Submitted by Julia Burakowski
28 Mar 2024

How P-FIM adds value to developing protocols for anticipatory action

In the second of a two-part blog, Welthungerhilfe explains how the People First Impact Method, known as P-FIM, contributes to ensuring that protocols for anticipatory action are developed through a locally led approach.

In January 2024, Welthungerhilfe (WHH) held a two-day workshop in Harare, Zimbabwe, to train people in the People First Impact Method, or P-FIM. Building on the lessons from a P-FIM exercise held in October 2023 in Bindura, the participants explored how P-FIM can inform anticipatory action initiatives, especially the approach used to developing early action protocols (EAPs), as well as monitoring and evaluation.  

Like many tools, WHH’s step-by-step guide to developing an EAP is based on assumptions; often, these are the assumptions of the organization that developed the tool. So, the first question to ask when using a tool is: how were these assumptions informed, and by whom?

To answer this, it is necessary to identify the assumptions. The next step is to use the findings from a P-FIM exercise to test if the assumptions are similar to the community’s priority issues or not. For example, the same issues might be identified by a community, but named in a different way or given more nuance and depth. Using P-FIM means that an organization’s assumptions are informed by communities from the start, which adds value to tools such as WHH’s step-by-step guide.

Our projects are introduced to a community that is already in existence. It is now our approach to develop projects with communities that will make a positive impact in their lives – doing the right thing, the right way, for a positive impact!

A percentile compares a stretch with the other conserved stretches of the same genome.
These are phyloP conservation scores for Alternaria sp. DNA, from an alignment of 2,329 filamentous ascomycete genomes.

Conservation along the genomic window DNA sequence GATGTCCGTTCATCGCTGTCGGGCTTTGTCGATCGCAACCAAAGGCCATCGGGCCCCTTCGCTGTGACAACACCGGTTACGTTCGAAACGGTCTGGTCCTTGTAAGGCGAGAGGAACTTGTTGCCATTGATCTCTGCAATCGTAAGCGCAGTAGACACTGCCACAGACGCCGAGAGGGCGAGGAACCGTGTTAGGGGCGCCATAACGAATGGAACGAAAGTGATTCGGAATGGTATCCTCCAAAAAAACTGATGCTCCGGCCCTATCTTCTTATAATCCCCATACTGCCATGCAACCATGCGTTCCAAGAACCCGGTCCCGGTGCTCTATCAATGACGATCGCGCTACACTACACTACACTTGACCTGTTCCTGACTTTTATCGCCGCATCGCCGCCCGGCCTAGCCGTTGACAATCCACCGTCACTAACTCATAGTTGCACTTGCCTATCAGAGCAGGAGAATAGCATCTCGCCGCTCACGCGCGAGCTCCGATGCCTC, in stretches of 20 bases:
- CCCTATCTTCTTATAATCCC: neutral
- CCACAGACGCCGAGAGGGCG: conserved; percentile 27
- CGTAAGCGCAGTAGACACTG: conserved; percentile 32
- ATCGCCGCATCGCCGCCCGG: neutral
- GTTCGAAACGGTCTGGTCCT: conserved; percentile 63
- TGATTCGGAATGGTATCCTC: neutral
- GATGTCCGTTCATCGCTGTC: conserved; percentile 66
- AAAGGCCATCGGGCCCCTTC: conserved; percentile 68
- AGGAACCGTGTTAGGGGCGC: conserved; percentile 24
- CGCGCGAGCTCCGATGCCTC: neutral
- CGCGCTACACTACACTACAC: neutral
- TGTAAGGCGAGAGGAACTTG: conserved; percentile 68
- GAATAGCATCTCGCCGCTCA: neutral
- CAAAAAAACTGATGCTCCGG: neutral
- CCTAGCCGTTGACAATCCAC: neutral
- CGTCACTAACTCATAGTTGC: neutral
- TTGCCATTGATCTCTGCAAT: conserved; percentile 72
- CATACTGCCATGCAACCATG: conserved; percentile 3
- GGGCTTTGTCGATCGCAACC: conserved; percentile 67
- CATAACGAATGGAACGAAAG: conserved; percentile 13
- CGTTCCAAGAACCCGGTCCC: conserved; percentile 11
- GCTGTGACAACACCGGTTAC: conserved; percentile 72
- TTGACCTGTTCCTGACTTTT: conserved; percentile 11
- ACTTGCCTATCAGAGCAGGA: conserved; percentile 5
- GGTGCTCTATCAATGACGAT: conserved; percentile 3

Tillscent Kudzai Mashavira Monitoring, evaluation and learning (MEAL) officer, Mvuramanzi Trust

Incorporating P-FIM into WHH’s step-by-step guide to developing an EAP

  • Two-way engagement can be incorporated into WHH’s Step-by-Step EAP development guide; this helps to ensure improved, goal-free communication with a community, and provides an opportunity to explain the process of developing an EAP so that the community understands it and feel ownership of it.
  • By ensuring the voice of a community is part of EAP development, P-FIM adds clear value. Instead of going to the community to get answers to the predetermined questions, the first step is to listen to the community using goal-free engagement. This builds trust and establishes what is important to them, and why; after this, further two-way engagement can address the specific questions in the development guide.
  • Scenario planning, community feedback systems and validation systems can also be approached in this way, with two-way engagement an informing these.

As noted, WHH’s step-by-step guide is an agency-centred tool, focused on challenges, needs and risks. But by adapting it to incorporate the P-FIM approach, there is an opportunity to include opportunities, innovations and solutions identified by the community. This adds a lot of value to the approach, and may identify how the community has already identified its own solutions to address serious issues – in effect, how it is turning a risk into an opportunity.